Suddenly, in that moment, I understood that the training at BLIND Inc. was an entirely different kind of training than what I had received previously. At my previous training center, we would wait in line to enter the cafeteria, where we would deposit our canes in a docking station by the door, pick up a prepared lunch tray from the window, and walk carefully to find a seat. We had to walk in a counterclockwise direction to help avoid collisions with other students, and there would be a sighted person or blind person with some residual vision available to monitor our movement. That monitor would call out to us if we ever got too close to one another, subsequently telling us how to get out of a jam, or if we violated the counterclockwise walking rule. Instead, this guy was telling me that students at BLIND Inc. cooked a meal for everybody, and students handled their own affairs as they went through the entire dining process. The differences in the expectations of blind people were stunning, and I have never forgotten that moment that got my attention so clearly.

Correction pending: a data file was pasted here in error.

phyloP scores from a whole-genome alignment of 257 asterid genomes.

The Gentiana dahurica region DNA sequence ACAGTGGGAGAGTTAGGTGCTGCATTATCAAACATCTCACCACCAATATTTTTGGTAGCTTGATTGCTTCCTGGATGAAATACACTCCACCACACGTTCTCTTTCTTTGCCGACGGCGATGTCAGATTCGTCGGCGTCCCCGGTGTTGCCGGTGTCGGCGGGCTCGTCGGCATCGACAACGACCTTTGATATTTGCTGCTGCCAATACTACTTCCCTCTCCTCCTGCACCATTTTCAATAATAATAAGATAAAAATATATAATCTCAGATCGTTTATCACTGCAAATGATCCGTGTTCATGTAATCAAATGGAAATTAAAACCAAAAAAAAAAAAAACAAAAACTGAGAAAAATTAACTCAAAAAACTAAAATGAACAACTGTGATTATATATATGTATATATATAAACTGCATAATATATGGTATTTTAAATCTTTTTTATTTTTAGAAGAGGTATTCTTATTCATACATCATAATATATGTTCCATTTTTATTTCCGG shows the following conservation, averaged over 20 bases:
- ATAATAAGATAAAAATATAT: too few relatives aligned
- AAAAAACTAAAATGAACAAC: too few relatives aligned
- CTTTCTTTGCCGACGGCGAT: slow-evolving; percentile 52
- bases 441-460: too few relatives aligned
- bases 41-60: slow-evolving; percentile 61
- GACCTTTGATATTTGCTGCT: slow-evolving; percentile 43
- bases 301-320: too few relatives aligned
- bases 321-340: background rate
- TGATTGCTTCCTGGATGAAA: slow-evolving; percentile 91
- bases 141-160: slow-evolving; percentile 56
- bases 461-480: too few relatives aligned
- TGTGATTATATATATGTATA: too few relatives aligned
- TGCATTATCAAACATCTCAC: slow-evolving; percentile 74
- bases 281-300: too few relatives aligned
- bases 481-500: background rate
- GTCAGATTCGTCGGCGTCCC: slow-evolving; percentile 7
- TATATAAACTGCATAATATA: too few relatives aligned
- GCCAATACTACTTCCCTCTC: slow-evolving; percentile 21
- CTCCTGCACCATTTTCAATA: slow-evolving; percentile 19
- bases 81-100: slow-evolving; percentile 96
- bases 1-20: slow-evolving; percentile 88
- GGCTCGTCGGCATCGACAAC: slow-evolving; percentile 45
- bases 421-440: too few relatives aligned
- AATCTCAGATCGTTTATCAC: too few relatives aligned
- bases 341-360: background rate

When I was first meeting Arlene Hill, my cane travel instructor at the Louisiana Center for the Blind, we talked about my previous experience with using a cane. I told her about what I called “orientation and mobility.” She gently told me that she was going to teach me cane travel. She figured she could assume that I was already mobile but just needed to learn how to use a cane and to do it without my vision. I voiced my frustrations about how limited I felt still trying to use my vision and how my vision-centered instructors had spent all this time getting me to optimize using something that still was not good enough. Ms. Arlene said that she did not need to teach me how to use my vision because I came to her already knowing how to use it as well as possible, just like every other student does. Society teaches people how to use their vision, but LCB was going to teach me how to do things the nonvisual way. That was part of what society had not taught me.